Viet Nam NewsIn three years, the merry expats behind last weekend’s Quest Festival have built it into something improbable, a force bringing sleepover music festival culture to Viet Nam and infusing it with Vietnamese culture. They also throw quite a party. Max Marshall has the story.
It was barely 10am when Ngoc Le began to see expats in their costumes again. Ngoc was sitting at the Quest Festival headquarters tent, wearing her green volunteer t-shirt and watching the second day crowd. She looked out at a queue of Australians, Americans, Irishmen and South Africans in neon tights, tie-dye shirts, fuzzy jumpsuits and/or full body makeup, and then she grinned. “I feel like I’m living in another country,” she told me.
Quest is held at the Sơn Tinh campsite, an hour west of central Hà Nội. To the uninitiated eye, though, it probably looks like another planet. From November 4-6, this year’s three-day retreat featured 70 DJs, 35 bands, dozens of New Age workshops, a film contest, swimming, an obstacle course, a costume contest, a few pyrotechnic displays and a small parade. For the 3,000 attendees, the diversions blended into something almost psychedelic.
But where many expats are familiar with this wild kind of spectacle, Quest is a foreign concept in its host country. Outdoor, sleepover music festivals are a multibillion dollar industry in Europe and the Anglo-speaking world; in fact, they play a more regular role in today’s Western youth calendar than they ever did in the Woodstock era. But for Vietnamese attendees like Ngọc – a third year student at Thái Nguyên University – there’s no precedent.
Revelers: Quest Fest provides a chance for expats to dress up, party down and hit a globally-minded dancefloor with Vietnamese music lovers. -- VNA/VNS Photos James Fehrnstrom
Quest started in 2014 when 250 free spirited Hà Nội expats threw a party in the forest. Since then, though, the nouveau-hippies and their festival have turned into something improbable: a sprawling, tightly organised force for bringing festival culture to Việt Nam and fusing Vietnamese culture into a festival.
“It’s a community festival, so for us our goal is just to create a platform for creativity and connectivity. We’re posting everything in Vietnamese and really trying to reach out to the Vietnamese audience, and in addition we want to provide a platform for really good local underground acts, because that platform doesn’t really exist here yet,” Malcolm Duckett, one of the festival's directors, said.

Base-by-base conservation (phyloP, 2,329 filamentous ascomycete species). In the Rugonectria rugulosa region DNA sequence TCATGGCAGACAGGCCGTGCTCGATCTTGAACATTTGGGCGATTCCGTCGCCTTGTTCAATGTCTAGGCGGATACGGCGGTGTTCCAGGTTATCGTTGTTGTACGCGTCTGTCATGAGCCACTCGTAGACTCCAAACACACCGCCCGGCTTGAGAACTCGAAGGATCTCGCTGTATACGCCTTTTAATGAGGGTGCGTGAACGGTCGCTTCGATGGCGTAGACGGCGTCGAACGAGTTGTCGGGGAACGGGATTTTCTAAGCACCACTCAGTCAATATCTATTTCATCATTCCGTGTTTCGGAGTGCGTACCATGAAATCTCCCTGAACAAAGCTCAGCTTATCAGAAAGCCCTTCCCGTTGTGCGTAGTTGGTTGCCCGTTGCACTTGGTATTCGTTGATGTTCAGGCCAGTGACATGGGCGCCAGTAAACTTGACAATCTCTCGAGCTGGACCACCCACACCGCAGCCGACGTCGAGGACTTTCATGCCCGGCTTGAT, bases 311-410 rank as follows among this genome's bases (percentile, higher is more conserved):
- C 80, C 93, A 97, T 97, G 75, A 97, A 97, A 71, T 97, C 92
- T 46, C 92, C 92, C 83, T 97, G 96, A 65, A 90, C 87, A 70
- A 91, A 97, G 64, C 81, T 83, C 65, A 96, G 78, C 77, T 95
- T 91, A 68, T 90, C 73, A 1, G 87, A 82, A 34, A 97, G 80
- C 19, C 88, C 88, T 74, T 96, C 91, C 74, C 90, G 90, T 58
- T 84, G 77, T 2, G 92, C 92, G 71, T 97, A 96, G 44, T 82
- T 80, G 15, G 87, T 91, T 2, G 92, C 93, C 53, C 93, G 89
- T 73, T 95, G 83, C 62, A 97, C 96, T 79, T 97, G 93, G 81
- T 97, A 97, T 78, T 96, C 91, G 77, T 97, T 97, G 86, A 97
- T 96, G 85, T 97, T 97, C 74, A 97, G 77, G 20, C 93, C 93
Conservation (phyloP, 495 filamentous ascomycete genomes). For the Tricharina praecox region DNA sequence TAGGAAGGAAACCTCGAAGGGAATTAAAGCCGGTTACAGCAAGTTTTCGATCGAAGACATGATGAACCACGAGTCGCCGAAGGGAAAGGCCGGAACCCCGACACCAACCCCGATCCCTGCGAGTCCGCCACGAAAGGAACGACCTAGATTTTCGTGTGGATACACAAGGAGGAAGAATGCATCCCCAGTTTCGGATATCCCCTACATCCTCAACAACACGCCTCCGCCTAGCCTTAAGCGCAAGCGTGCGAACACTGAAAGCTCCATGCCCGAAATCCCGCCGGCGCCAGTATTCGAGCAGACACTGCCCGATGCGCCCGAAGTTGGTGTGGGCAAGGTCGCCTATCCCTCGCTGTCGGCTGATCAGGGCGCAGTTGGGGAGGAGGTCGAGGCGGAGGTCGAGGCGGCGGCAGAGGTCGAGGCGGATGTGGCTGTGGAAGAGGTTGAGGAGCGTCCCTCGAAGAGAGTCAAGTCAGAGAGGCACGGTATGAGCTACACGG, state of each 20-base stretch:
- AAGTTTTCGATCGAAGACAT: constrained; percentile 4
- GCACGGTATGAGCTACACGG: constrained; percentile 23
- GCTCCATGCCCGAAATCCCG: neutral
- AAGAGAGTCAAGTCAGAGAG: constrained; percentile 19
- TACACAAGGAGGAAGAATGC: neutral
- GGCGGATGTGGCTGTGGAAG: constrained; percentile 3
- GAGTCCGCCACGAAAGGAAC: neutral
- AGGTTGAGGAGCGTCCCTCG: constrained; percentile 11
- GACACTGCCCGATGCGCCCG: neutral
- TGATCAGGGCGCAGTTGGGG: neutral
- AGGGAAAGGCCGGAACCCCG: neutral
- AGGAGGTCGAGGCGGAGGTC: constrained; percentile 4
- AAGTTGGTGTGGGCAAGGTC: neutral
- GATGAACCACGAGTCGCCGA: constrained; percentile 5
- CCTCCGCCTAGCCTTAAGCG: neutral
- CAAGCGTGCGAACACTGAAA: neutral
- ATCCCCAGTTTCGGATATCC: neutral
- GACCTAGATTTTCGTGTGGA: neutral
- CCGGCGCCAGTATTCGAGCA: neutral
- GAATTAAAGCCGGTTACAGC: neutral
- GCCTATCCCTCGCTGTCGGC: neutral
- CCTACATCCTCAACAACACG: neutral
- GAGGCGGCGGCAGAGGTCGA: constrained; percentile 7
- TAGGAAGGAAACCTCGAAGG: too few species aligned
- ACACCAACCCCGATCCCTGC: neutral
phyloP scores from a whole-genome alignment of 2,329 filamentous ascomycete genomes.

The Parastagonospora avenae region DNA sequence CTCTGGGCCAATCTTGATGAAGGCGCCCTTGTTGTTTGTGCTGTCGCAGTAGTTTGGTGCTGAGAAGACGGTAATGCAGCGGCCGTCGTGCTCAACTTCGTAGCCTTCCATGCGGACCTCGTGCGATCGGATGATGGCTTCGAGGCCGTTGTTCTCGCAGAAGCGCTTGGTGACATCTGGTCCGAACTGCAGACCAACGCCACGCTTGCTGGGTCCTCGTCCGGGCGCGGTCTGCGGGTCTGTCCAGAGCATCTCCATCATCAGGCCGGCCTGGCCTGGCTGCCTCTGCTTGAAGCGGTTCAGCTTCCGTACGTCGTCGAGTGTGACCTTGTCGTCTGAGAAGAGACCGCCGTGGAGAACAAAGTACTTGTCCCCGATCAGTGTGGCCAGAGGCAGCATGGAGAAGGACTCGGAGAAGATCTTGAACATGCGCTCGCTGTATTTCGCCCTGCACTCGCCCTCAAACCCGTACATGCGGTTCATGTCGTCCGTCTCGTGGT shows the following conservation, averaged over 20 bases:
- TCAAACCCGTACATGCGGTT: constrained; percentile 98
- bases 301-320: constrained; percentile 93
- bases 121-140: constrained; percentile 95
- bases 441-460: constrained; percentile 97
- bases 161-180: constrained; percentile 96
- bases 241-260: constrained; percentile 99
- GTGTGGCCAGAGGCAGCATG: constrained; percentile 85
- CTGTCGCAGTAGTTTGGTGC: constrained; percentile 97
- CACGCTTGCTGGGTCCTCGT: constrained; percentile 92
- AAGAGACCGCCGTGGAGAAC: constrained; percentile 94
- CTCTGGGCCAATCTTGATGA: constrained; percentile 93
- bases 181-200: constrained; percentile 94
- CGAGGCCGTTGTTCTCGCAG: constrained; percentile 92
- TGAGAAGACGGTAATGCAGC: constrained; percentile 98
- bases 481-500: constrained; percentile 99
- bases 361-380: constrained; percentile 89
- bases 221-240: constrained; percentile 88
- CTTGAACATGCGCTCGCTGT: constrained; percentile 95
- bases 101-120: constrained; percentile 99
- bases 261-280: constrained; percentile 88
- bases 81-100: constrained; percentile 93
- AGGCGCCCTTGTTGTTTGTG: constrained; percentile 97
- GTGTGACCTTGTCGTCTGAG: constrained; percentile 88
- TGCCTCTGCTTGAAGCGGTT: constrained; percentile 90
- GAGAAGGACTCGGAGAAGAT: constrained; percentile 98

When it began two years ago, Quest probably looked a lot like a Tây Hồ bar plus tie dye and foliage: expats getting wild in the wilderness. But as it’s grown, the festival’s ambition, scope and local commitment have transformed.
Vinh Nam, who attended the first Quest with a German friend, remembers being one of the only locals there. This year, he looked around the festival grounds and felt like celebrating. “It’s more organised, more Vietnamese, more diverse, but the same amazing vibe and the same… crazy,” he said.
The shift is no accident. Before anyone could enjoy the crazy, the organisers at Venture North Productions toiled to make the festival its most organised. The festival has yet to turn a profit, but Duckett, the other directors and their rotating team of expats and locals collaborated on everything from international music booking to implementing a new cashless wristband system to cleaning out shrubbery in order to make room for over 700 tents.
“We’re setting up a small city for the weekend. Throughout the year, we’re sitting at the computer, typing, reaching out to people, organizing and setting up systems. We have to bring in toilets and electricity, all the infrastructure, restaurants and food. But the resulting city is beautiful, very different. It’s a visual feast,” Duckett said.
Fields of green:Quest not only offered 70 DJs, 35 bands and countless cultural offerings, it also gave festival goers a chance to enjoy Ba Vì Mountain and Đồng Mô Lake.-- VNA/VNS Photo James Fehrnstrom
At the Quest site, you see Ba Vì Mountain above you, Đồng Mô Lake beside you, and a sensory overload of festival colours and lights everywhere else. At night, all at once, you can eat chicken kabobs on a dock by the lake, watch strobe lights and fire dancers in the distance, and hear Bulgarian tech house in your left ear and Japanese post-rock in your right. The festival brings these weird and beautiful global moments, but you can also see it begin to make good on its local commitment.
“I’m really thankful that Quest is doing something for my home country, even if I’m not living here,” Phương Lê, one half of Vietnamese-Swiss house duo ME & her, said. “Four years, two years ago, there were not so many Vietnamese people at Quest. But now you see it more and more, and I can tell that they are very motivated, they want to experience, they want to learn. I can feel that spirit and hope that everything will grow and blossom.”
This year, Quest themed its costume contest around the Vietnamese legend of Sơn Tinh, the god of Ba Vì Mountain, and Thủy Tinh, the god of the sea. It brought in more Vietnamese volunteers, advertised through Vietnamese language media and attracted more Vietnamese acts. But its biggest draw was word of mouth.
“We find that Vietnamese people who do come are blown away, and then they go back and tell all their friends. And then they come next year,” Duckett said.
Back at the HQ tent, Ngoc seemed to show that theory in action. If this small weekend city felt like a foreign country, then she was also starting to feel at home.
“This is the first time I’ve heard of this kind of festival, but it only took a moment on the dance floor to know I love it. Absolutely, yeah, I’m going to come home and tell my friends about what I saw,” she said. – VNS